1. whereas numerous journalists investigating or reporting on Wagner and Russia’s illegal international military operations were assassinated or have died under suspicious circumstances; whereas many journalists reporting on Wagner have received threats;


  1. whereas Russia’s illegal invasion and annexation of Crimea started in 2014 when Russia sent masked soldiers in unmarked army uniforms to take over key logistical installations;


  1. whereas the post-Cold War era brought a renaissance of private security companies (PSCs) and private military companies (PMCs); whereas conflicts of the 21st century, particularly the wars in Afghanistan and Iraq, saw PMCs getting involved on all levels, from providing logistical support to high-intensity operations;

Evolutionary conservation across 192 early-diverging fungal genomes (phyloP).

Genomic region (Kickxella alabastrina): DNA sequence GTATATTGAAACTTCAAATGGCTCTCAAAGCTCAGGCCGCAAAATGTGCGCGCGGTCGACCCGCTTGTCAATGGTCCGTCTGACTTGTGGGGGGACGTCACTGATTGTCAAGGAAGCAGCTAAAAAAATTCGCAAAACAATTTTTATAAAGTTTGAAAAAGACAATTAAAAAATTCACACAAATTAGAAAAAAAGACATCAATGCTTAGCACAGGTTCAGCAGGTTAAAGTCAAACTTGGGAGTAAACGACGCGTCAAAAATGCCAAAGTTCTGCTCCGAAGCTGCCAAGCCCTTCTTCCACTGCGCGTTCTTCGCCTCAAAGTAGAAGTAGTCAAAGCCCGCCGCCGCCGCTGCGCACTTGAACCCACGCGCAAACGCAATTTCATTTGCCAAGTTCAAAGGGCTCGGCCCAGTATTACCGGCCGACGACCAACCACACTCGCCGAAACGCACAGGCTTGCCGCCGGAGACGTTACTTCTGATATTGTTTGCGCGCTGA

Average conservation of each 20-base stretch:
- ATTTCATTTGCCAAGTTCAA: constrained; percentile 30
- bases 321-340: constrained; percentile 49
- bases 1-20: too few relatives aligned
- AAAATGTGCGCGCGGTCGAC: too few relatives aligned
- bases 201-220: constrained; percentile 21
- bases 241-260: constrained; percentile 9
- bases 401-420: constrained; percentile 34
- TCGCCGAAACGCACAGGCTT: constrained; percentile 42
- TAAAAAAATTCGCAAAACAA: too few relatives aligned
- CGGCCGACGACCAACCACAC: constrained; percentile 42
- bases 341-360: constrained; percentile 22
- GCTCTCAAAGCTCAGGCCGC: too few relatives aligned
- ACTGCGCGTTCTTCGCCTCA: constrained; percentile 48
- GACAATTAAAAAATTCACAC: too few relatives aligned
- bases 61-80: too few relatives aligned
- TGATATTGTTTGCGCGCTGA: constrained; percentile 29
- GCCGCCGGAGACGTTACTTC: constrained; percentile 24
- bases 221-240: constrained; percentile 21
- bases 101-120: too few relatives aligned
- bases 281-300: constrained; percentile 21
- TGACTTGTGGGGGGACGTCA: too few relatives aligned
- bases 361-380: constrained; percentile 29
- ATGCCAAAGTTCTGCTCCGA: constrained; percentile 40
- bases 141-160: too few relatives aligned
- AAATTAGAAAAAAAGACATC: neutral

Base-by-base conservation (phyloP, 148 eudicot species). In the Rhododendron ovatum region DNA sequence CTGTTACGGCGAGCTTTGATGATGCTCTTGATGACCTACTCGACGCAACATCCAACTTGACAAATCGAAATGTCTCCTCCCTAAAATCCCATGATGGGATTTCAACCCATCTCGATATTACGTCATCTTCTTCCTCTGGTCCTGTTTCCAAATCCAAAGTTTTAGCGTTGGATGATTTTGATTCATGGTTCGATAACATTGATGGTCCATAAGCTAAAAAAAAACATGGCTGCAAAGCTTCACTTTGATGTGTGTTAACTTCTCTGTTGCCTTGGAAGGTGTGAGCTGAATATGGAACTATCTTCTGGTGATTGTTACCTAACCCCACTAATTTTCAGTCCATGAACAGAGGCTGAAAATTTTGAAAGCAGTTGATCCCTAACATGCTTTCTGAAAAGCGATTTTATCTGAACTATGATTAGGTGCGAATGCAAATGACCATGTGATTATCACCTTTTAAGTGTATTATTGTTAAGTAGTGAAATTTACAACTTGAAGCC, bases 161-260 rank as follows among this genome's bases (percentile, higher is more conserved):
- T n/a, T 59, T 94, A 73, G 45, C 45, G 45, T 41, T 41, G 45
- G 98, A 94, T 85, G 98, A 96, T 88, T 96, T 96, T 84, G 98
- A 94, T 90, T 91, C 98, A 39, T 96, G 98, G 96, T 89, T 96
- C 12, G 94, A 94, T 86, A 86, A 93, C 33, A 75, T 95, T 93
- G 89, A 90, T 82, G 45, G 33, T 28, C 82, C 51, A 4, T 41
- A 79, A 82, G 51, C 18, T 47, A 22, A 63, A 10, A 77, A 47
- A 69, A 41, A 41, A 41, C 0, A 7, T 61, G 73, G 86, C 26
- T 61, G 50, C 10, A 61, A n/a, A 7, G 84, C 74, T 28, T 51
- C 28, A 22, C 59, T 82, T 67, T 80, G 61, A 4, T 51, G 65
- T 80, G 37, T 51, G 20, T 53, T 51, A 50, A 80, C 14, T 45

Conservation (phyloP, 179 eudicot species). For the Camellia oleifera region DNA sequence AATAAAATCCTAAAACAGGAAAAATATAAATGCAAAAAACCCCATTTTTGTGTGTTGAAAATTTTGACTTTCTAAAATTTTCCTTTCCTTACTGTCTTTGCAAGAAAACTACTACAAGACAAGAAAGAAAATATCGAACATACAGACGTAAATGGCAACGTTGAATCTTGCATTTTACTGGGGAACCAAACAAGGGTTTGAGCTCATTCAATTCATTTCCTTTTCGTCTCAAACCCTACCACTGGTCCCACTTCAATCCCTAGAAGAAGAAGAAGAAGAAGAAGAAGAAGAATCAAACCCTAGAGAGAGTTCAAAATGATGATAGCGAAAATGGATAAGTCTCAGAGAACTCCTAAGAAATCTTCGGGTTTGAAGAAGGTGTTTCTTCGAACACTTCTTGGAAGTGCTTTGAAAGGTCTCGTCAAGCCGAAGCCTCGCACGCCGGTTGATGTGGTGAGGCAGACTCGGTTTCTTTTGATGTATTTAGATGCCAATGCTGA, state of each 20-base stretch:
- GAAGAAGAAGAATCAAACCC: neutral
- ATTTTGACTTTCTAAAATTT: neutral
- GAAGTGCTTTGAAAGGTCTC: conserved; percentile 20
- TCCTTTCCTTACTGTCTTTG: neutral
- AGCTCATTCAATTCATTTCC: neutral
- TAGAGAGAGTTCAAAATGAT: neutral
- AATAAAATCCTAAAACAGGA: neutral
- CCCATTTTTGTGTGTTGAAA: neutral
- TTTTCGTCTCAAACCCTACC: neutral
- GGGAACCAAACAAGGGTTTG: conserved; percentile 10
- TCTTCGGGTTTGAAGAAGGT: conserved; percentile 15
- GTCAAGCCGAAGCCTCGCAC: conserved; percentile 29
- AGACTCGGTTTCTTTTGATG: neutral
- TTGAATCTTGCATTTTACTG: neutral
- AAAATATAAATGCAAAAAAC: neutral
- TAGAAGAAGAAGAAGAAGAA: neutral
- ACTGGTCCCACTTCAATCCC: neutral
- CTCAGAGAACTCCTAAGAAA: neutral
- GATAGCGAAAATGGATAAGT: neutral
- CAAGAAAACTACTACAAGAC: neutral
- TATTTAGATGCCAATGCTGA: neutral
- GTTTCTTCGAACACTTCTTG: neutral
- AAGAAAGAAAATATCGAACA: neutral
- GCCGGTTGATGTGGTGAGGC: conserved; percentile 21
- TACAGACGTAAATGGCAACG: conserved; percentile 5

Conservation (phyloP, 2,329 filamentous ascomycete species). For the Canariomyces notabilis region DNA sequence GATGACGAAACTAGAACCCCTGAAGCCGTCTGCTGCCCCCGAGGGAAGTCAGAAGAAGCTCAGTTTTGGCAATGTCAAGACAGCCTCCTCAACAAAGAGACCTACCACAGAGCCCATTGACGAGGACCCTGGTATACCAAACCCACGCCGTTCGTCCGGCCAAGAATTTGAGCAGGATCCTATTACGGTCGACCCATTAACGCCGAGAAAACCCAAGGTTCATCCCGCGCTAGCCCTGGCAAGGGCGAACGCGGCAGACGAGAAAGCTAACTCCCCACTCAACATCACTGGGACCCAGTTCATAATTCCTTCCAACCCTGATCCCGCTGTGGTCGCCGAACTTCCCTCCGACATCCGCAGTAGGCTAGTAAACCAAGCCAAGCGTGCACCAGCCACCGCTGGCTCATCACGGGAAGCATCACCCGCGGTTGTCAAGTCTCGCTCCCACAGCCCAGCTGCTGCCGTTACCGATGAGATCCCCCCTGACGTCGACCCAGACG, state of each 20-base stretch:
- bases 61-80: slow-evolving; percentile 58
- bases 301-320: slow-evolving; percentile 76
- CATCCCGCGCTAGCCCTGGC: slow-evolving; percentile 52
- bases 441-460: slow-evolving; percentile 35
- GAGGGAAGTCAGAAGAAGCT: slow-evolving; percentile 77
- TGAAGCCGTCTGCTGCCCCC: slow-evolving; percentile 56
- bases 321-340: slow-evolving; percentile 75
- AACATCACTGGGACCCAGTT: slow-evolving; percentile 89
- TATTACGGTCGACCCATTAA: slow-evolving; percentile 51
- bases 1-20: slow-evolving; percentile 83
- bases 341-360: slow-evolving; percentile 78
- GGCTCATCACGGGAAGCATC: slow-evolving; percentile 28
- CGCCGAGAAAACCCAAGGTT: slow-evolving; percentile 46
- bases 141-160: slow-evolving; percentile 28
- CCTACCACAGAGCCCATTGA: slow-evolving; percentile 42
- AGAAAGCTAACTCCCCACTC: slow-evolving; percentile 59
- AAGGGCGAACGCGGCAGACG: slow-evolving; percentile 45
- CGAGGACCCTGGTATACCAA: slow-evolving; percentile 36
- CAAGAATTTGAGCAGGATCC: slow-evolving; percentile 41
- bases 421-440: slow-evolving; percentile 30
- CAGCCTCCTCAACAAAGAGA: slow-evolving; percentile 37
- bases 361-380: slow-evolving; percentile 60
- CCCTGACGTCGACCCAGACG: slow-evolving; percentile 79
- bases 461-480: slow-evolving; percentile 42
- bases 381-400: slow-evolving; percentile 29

1. Expresses its firm conviction that the Wagner Group, and other Russian-led security contractors, are proxy organisations of the Russian State and should hence be treated as such; reconfirms that the Wagner Group is not a private company and is indeed a branch of the army and secret service of the Russian Federation and its institutions as such should always be labelled as a Kremlin’s proxy in European and international analyses in order to clearly attribute its true origins as well as its dangerous and damaging intentions;


  1. Welcomes plans by the EU Foreign Ministers to issue sanctions against affiliates of the Kremlin’s Wagner Group and recalls that such sanctions must also be applied on the key decision-makers in the respective ministers and institutions in Moscow, including inside the Kremlin;


  1. Calls on all governments to end their partnerships with affiliates linked to the Kremlin’s Wagner Group;